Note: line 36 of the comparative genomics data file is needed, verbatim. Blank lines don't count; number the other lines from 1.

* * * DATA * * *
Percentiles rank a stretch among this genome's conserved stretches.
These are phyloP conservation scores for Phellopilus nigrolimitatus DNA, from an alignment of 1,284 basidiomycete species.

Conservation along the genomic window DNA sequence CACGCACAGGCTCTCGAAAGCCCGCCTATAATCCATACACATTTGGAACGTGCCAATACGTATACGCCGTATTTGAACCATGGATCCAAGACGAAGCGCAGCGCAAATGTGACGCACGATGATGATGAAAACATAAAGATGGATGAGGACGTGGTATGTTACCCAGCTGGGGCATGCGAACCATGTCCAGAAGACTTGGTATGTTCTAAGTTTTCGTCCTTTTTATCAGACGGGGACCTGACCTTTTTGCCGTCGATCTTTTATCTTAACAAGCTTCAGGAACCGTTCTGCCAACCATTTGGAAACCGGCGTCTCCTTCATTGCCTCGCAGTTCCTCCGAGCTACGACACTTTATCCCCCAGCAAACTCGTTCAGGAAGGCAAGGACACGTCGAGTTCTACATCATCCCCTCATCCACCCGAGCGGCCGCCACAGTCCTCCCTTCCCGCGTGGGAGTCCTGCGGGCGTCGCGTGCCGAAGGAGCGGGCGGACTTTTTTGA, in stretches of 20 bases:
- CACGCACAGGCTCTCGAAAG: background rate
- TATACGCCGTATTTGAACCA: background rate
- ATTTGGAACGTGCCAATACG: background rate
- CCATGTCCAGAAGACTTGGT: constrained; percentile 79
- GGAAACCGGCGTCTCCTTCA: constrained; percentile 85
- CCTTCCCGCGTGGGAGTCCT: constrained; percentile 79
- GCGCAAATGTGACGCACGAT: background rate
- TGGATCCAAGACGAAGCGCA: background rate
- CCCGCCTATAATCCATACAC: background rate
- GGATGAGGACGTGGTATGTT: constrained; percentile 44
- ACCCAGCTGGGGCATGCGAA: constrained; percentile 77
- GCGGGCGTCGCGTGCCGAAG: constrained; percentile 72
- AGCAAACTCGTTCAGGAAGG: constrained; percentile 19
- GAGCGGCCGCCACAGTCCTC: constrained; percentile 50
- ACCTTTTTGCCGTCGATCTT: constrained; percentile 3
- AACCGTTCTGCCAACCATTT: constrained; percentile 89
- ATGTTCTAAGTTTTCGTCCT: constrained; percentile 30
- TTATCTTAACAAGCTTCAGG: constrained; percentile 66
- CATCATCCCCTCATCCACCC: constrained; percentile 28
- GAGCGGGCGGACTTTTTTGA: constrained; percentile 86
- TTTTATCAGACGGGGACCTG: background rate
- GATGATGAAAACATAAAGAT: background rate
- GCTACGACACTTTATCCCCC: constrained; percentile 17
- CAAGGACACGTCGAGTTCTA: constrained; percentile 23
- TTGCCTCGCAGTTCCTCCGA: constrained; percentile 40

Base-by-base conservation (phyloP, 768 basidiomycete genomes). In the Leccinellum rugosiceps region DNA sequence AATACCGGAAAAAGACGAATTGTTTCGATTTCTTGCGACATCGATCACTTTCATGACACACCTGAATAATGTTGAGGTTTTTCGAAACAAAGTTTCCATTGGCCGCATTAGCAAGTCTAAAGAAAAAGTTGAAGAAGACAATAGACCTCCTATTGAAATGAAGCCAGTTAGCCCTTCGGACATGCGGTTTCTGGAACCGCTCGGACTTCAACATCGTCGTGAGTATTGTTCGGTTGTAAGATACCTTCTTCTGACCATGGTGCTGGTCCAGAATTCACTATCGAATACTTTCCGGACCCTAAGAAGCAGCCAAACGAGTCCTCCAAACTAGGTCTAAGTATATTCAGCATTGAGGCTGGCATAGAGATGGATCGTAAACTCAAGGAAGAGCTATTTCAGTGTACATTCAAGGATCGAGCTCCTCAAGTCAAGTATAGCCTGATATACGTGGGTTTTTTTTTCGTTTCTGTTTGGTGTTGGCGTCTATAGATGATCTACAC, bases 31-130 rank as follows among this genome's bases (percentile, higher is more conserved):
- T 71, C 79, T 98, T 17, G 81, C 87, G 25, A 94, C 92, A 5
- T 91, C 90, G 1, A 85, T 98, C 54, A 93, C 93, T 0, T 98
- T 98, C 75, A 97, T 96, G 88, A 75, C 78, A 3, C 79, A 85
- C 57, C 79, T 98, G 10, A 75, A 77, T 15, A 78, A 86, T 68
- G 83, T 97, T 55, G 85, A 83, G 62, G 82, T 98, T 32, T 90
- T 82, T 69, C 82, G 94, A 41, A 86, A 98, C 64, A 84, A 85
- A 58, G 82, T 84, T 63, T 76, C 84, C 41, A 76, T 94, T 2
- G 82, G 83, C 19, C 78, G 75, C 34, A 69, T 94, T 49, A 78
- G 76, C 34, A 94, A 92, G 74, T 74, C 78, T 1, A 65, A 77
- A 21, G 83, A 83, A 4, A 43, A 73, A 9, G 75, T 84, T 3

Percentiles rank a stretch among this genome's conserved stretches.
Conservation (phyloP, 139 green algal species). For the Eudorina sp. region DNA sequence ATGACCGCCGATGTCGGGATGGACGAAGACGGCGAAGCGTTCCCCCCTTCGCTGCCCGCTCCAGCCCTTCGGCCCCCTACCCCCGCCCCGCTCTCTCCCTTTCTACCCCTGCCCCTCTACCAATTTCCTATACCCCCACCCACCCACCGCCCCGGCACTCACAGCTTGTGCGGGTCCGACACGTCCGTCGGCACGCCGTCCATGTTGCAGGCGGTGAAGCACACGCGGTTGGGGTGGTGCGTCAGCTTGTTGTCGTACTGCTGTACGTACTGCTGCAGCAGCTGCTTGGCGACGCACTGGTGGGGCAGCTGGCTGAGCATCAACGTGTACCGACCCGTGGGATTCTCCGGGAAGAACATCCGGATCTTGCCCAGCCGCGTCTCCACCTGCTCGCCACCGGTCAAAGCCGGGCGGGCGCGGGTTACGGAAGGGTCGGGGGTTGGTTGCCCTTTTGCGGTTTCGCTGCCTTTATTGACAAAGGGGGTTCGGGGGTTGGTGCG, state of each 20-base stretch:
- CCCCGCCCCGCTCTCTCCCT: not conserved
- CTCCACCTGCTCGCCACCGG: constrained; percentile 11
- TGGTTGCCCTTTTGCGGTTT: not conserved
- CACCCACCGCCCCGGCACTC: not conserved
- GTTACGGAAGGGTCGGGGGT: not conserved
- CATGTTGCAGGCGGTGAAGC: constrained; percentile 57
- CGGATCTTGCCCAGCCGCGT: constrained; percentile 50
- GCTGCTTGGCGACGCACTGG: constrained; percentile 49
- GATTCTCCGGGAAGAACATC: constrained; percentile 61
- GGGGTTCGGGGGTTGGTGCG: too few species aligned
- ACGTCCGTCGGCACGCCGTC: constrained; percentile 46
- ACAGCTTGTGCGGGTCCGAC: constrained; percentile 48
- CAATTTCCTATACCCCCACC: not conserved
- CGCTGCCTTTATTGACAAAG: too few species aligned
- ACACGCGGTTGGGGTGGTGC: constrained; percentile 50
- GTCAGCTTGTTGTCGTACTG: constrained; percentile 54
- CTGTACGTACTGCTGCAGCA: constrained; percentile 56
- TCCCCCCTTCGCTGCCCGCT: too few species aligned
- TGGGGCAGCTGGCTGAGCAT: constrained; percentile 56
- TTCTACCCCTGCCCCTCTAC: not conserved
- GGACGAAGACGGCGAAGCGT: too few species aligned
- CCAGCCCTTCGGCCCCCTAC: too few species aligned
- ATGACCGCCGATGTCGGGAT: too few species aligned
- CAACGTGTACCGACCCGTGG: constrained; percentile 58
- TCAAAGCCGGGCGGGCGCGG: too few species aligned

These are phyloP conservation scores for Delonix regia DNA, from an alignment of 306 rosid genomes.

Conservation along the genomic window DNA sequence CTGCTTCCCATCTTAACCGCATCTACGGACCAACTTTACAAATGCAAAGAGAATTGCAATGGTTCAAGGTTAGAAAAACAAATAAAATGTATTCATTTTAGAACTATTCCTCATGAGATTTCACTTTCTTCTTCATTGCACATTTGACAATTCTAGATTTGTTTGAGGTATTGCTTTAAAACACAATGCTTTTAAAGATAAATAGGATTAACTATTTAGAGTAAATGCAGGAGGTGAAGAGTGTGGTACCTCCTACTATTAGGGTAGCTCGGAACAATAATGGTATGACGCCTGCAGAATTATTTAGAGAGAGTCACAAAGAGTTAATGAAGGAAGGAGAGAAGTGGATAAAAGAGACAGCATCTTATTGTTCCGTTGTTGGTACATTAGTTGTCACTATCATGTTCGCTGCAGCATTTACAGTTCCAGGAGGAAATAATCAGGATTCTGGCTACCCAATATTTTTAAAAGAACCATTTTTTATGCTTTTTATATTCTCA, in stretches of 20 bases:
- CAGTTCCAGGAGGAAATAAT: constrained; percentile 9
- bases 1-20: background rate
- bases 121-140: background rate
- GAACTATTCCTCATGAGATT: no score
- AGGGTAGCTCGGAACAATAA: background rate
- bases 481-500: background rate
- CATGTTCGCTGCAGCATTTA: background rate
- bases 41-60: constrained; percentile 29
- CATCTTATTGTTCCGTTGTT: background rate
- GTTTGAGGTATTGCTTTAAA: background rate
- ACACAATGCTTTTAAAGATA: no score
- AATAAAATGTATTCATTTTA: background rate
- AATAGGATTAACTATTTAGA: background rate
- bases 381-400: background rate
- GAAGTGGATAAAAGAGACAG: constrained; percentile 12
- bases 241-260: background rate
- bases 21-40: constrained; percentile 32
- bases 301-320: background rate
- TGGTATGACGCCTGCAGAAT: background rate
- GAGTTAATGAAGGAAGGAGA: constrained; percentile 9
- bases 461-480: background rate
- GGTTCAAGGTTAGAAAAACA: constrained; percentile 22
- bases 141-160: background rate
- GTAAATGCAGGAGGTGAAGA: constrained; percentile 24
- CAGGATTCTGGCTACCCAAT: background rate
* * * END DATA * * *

- A 58, G 82, T 84, T 63, T 76, C 84, C 41, A 76, T 94, T 2